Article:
I was reading about the Force in Star Wars.

Since the Force is tied to all living things, wouldn't wars reduce the Force’s overall power depending on the users alignment, or just generally if there are lots of births will the Force grow in overall power?

  • Planets with large amounts of biomass are known to be heavily force-endowed (part of the reason why Yoda chooses Dagobah) and when a planet of sentients is destroyed, Ben senses "a great disturbance" followed by a silence; starwars.wikia.com/wiki/Wound_in_the_Force
    – Valorum
    Jan 16, 2015 at 11:02
  • 2
    On a galaxy wide basis the snuffing of a few, or a few hundred, planets would be barely a blip on the radar.. Jan 16, 2015 at 11:06
  • 3
    Depends on your POV, Darth Bane begs to differ.. "The Force is not fire. It cannot be passed from one user’s lit torch to another’s and another’s […] When all carry a flame, no matter how dim or guttering it may be, they soon conclude they are the brightest stars, around which all others must orbit.[…] No, the Force is venom. If it is poured into many cups, it loses its potency until it becomes so diluted it is merely an irritant. Yet pour those cups back into a single vessel and you will have the power to stop a Krayt dragon’s heart."
    – Dagon313
    Jan 16, 2015 at 11:51
  • Yes. And that's the reason there're no Jedis yet. Once we colonize the galaxy and expand throughout we'll have enough force base. I only have to wait for 1000 more years and i'll finally be able to become a sith... Jun 3, 2015 at 17:44

2 Answers 2


The now-canon description of the Force structures it into two components: The Living Force, which is fed by the life energies of all living beings, and the Cosmic Force, which is fed by the Living Force and surrounds and binds all things that exist, be it tangible or intangible, physical or spiritual.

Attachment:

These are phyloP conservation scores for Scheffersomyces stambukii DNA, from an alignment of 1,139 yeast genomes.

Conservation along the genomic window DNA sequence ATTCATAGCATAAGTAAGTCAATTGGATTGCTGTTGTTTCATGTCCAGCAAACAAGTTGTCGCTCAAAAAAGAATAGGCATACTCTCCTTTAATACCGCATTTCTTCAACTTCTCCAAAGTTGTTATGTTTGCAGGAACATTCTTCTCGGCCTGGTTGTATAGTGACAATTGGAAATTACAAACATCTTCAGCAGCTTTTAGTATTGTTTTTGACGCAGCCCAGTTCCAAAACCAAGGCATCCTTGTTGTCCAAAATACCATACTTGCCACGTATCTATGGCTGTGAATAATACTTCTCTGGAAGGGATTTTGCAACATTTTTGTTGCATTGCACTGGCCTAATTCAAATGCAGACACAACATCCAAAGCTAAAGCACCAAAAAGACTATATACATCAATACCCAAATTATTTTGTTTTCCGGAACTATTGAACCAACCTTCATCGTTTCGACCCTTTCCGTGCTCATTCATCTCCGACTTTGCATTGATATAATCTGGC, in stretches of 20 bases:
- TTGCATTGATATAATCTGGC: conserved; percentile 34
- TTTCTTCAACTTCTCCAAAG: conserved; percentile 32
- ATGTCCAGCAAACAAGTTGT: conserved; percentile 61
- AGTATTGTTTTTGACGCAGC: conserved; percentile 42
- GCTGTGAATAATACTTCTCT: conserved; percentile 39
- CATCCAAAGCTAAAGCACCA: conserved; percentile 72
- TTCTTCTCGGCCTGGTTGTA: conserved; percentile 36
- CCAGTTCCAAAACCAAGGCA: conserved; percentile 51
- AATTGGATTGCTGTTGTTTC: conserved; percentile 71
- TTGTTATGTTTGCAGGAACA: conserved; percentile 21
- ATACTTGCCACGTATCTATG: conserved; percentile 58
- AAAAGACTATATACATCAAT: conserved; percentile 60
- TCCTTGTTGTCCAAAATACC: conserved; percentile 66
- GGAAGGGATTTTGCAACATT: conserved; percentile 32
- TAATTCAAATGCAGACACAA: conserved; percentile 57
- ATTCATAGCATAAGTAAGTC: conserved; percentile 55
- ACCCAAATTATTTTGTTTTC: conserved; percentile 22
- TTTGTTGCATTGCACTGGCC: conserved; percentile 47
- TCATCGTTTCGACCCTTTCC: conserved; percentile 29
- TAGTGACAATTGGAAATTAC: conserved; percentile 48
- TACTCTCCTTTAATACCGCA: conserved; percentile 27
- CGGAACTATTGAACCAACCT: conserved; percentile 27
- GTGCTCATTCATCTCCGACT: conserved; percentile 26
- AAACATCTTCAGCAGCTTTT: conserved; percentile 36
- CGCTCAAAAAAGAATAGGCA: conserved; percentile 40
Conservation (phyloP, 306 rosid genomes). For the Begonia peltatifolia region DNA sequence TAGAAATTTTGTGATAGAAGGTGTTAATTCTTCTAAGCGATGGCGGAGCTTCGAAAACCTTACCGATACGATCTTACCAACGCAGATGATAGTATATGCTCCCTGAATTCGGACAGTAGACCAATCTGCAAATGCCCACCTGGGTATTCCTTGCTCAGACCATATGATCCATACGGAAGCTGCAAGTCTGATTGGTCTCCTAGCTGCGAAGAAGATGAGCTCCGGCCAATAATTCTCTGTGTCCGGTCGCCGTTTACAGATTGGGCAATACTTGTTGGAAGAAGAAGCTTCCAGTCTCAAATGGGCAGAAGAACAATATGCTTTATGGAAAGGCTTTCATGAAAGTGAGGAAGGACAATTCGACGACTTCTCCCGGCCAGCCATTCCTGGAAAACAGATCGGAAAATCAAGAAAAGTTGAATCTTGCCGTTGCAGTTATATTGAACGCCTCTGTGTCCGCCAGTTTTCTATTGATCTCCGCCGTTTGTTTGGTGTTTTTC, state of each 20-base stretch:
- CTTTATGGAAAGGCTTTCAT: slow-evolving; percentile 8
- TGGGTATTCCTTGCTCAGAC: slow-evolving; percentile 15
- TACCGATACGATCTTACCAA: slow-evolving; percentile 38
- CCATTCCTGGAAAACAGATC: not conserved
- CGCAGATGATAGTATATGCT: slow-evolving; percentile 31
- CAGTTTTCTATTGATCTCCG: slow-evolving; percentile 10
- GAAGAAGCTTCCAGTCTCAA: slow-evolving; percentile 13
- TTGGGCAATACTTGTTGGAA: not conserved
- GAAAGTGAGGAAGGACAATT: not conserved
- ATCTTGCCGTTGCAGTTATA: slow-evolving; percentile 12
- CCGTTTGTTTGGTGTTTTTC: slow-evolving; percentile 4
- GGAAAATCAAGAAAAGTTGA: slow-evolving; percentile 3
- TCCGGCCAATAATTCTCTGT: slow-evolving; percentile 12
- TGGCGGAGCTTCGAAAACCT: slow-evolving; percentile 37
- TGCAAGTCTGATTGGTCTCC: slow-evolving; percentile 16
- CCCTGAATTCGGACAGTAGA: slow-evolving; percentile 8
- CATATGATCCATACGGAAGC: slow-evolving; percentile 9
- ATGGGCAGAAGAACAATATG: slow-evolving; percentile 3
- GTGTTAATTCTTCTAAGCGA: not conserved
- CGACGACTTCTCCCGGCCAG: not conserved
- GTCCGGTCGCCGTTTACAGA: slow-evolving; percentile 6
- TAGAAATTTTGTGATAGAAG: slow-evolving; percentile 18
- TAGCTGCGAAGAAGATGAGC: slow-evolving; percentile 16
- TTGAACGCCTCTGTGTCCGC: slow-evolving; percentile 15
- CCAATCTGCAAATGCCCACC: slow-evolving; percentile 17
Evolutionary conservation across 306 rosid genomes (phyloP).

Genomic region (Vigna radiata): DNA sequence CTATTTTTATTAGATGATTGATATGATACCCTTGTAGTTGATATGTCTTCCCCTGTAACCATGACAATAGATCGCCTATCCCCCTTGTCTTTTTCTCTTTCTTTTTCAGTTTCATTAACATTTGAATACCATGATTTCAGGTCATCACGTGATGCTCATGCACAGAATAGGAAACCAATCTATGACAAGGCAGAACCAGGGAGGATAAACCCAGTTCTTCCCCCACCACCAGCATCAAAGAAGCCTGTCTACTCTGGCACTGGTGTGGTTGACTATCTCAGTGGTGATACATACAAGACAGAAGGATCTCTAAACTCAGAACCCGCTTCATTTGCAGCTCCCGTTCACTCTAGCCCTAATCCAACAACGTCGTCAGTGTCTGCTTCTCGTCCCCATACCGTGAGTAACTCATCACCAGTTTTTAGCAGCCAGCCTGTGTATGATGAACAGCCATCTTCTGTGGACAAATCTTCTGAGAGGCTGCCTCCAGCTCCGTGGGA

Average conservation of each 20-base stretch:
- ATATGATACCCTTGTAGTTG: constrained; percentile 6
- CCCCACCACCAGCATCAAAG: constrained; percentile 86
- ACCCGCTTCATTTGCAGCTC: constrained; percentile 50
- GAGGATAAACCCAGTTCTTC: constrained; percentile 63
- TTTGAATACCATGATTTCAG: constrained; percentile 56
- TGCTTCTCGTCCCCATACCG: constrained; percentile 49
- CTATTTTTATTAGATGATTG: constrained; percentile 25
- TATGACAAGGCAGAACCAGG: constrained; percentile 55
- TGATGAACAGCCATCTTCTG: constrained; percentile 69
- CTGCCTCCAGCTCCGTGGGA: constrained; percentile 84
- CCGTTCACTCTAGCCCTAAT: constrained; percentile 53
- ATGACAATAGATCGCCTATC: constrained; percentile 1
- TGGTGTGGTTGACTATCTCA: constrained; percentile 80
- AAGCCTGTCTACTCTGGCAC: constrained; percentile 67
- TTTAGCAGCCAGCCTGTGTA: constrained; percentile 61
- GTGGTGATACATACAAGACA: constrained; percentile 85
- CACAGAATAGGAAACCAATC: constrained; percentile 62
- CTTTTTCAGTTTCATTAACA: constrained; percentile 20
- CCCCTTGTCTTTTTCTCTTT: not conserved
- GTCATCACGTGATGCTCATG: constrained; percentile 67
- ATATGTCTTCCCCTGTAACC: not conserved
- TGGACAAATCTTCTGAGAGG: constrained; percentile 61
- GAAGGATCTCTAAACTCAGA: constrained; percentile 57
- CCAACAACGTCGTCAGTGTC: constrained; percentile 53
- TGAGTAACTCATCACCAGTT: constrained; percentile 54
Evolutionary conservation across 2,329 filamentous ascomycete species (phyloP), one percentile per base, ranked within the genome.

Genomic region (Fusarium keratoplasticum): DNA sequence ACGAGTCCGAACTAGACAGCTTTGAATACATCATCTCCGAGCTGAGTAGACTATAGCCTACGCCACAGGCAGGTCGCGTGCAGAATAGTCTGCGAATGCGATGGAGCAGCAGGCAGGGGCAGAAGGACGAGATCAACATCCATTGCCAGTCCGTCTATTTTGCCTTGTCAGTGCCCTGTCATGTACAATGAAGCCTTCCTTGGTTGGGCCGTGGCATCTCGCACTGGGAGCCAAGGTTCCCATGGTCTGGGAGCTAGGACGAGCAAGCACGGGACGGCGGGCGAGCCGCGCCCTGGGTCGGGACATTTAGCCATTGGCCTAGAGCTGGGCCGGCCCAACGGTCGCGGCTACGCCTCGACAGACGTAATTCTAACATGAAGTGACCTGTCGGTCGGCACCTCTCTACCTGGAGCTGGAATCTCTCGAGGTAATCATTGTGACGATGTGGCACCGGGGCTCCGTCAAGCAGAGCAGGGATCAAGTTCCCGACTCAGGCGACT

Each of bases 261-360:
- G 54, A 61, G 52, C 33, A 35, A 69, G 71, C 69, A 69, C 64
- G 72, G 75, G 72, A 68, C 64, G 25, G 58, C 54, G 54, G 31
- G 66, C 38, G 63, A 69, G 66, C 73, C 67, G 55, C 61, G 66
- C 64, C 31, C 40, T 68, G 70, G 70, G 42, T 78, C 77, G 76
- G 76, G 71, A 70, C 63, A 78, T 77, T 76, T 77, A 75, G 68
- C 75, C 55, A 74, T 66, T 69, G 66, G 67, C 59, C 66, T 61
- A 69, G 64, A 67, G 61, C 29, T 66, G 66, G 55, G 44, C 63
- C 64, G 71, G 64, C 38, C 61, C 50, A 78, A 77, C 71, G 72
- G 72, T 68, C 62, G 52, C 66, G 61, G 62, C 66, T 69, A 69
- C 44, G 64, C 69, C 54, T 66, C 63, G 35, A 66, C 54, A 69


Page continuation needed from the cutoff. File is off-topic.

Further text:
This suggests that the strength of the Force does indeed depend on the overall strength of all life that feeds energy to it and keep it in existence. So in theory, the power of a Force user's abilities does depend on the strength of the Force itself. However, the sheer amount of life in the galaxy feeding the Force suggests that any significant fluctuation in the power of the Force would be beyond your average Force-user's ability to experience. Probably, even if some galactic plague or famine etc. strikes and halves the amount of life in the galaxy, most Jedi and Sith aren't so outrageously strong to the point that they would experience a "performance hit". Not even Anakin or Sidious. Unless you are powerful enough to, say, blow up a star with your mind, perhaps.

The description by Darth Bane is becoming obsolete as Canon and Legends become separated. The "venom cup" analogy is valid under the version of the Force where the strength of the practitioners of the light and dark side are dependent upon the concentration of their respective side's power in each practitioner - too many Jedi dilutes the light, while minimal Sith concentrates darkness beyond imagining. This analogy I've only heard a couple times years ago - these days Darth Bane appears to establish the Rule of Two in both Canon and Legends for different reasons, but somewhat similar reasoning. While Legends Bane established the rule in opposition to the ways of the Brotherhood of Darkness, Canon Bane established the rule to address the previous Sith Order's flaws of greed and in-fighting. Both versions seeked to address the same issues, though: Minimise/remove the Sith Order's presence and visibility in the galactic public eye, and ensure that each successive master is more powerful than the last. Modern reasoning for the Rule of Two have nothing directly to do with the nature of the Force, or the source of its power.

  • I'm not sure if you meant non-canon, now canon, or now non-canon in that first sentence
    – The Fallen
    May 4, 2015 at 16:48
  • Now canon. Just that. What is now canon ever since everything else became legends May 5, 2015 at 2:25

I disagree with Bane. Kenobi said that life generates the Force. Not just sentient life but life itself.

Force users in the other hand are a different matter. Maybe the venom cup analogy applies to whatever relationship midichlorians have with force sensitivity. But given that the force is generated by life, death would weaken it. Birth strengthens it. With the uncountable number of living beings in that galaxy far far away, a few billion deaths would barely register to any but the most sensitive.

  • 2
    This answer seems very opinion-based. Can you offer any more information or evidence to back up what you're saying?
    – Valorum
    Feb 15, 2015 at 16:46

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